Account-based marketing is not just about counting the people that download your content—it’s about influencing the people that count. How do you know if your account-based marketing is on the right track? Here are 5 key metrics to follow.
Driving successful Account-Based Marketing (ABM) programs demands a unique set of metrics to meaningfully measure success. It’s no longer about the number of new leads, eBook downloads or ad clicks—it’s about impacting and influencing the right people and accounts. Quantity’s not good enough; quality drives sales.
In a recent webinar, Jon Miller, CEO and founder of Engagio, discussed the 5 key success-measuring benchmarks of ABM programs: coverage, awareness, engagement, program impact, and influence.
Tracking ABM programs demands a paradigm change. For the last 10 years, marketers have become used to tracking the number of new leads that they generate. This is not, however, the right way to measure your ABM programs. There is a reason it’s called Business to Business and not Business to Lead. You must look at another set of metrics, a set of metrics that divulges how well we are engaging with that account while it’s developing. To paraphrase David Ogilvy, ABM is not about counting the people you reach; it’s about reaching the people that count.
To evaluate your success rate in reaching and engaging the people that count, measure 5 barometers that furnish a more comprehensive assessment of ABM success:
Coverage measures the adequacy of data and opt-in contacts for each target account. Your goal is to have sufficient people of consequence in each account to enable development of meaningful conversations with several stakeholders.
Awareness measures the share of your target accounts that know who you are. Gauge awareness by measuring the number of accounts that spent time with you across channels: Web traffic, email, phone conversations and events.
Engagement is the amount of time significant account people are spending with your company. If you have a lot of accounts, you’ll probably see that the share of accounts that have more than zero meaningful engagement is not high. Increasing that percentage of target accounts that are aware of you is an advantageous focus for marketing. The goal is increased engagement over time.
To track engagement, sum up the engagement of all activities. For example, in web visits or emails, assume a 1-minute engagement, tuning in to a webinar might count as a 30-minute engagement, and for attendance at a dinner consider a 2-hour engagement. Once you quantify those minutes, you can roll them up at the account level, and see the roles of the people who are spending time with you and where your message is resonating.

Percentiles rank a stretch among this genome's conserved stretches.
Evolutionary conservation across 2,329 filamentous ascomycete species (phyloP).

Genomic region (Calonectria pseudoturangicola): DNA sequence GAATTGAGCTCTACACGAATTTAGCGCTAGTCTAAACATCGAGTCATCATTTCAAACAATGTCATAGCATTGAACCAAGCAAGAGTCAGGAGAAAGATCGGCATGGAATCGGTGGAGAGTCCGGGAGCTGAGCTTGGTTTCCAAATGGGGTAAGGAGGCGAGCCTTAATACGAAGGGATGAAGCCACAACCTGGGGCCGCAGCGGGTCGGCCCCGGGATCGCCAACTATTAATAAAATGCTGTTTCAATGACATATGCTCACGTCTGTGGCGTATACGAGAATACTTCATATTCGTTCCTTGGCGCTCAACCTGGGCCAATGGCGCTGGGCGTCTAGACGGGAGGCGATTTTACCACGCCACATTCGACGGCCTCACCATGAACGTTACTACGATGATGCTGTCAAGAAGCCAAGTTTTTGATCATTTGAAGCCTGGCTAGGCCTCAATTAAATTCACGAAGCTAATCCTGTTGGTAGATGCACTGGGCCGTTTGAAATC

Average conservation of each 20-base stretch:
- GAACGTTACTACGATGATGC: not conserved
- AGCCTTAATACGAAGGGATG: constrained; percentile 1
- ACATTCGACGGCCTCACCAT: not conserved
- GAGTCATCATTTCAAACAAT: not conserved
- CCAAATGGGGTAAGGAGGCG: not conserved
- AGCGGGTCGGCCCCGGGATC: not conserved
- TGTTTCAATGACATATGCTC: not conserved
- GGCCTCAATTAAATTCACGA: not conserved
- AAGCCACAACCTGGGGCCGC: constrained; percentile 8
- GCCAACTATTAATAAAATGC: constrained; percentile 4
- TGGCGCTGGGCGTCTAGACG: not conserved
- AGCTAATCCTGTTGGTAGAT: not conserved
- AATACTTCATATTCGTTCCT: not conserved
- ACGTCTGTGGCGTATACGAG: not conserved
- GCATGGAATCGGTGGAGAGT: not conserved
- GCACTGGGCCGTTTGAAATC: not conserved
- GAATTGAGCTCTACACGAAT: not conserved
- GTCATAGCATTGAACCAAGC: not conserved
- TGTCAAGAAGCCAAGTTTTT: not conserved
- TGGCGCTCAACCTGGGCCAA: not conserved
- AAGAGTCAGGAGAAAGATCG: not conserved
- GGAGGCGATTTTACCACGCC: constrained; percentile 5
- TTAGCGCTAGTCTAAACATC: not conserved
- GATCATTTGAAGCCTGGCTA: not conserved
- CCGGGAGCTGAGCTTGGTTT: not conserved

You may also introduce the concept of Marketing Qualified Accounts. This is not a marketing qualified lead; it’s not a person, but the aggregate engagement of the account to a sufficient level at which you might want to reach out. Then you can introduce them to your sales development reps and sales people, sending your team members to the most engaged accounts. That’s a better way to do it than just individual lead scoring.
4. Program Impact
The first three metrics focus on the overall pipeline of engagement. Now we’re looking at specific individual programs. We want to know how much waste was there. Program Impact is a focus metric.
Your focus metrics tell you the share of people from your target accounts out of all of the people that you’ve reached. Hold an event where only 30% of the people there came from your target accounts and you’re wasting money. You should have programs that have high focus. Coverage shows you how well you are reaching across your target accounts.
Influence measures the relationship and the correlation between your ABM activity and sales. You should ask: Does it increase deal velocity? Do you have more engaged accounts? Does it create higher deal sizes? Do people who attend your user summit end up giving higher Net Promoter Scores? When you can find those relationships in that list and the metrics to care about based on the programs that you run, you are going to prove that your ABM metrics are having impact on the executives.
ABM requires a different set of metrics to measure the program’s success. Figuring out who the right accounts are, who the right people are at those accounts, and understanding them is crucial. Then when you reach out to them you can be focused and relevant. Targeting and engaging the relevant people at the relevant accounts ultimately stimulates revenue.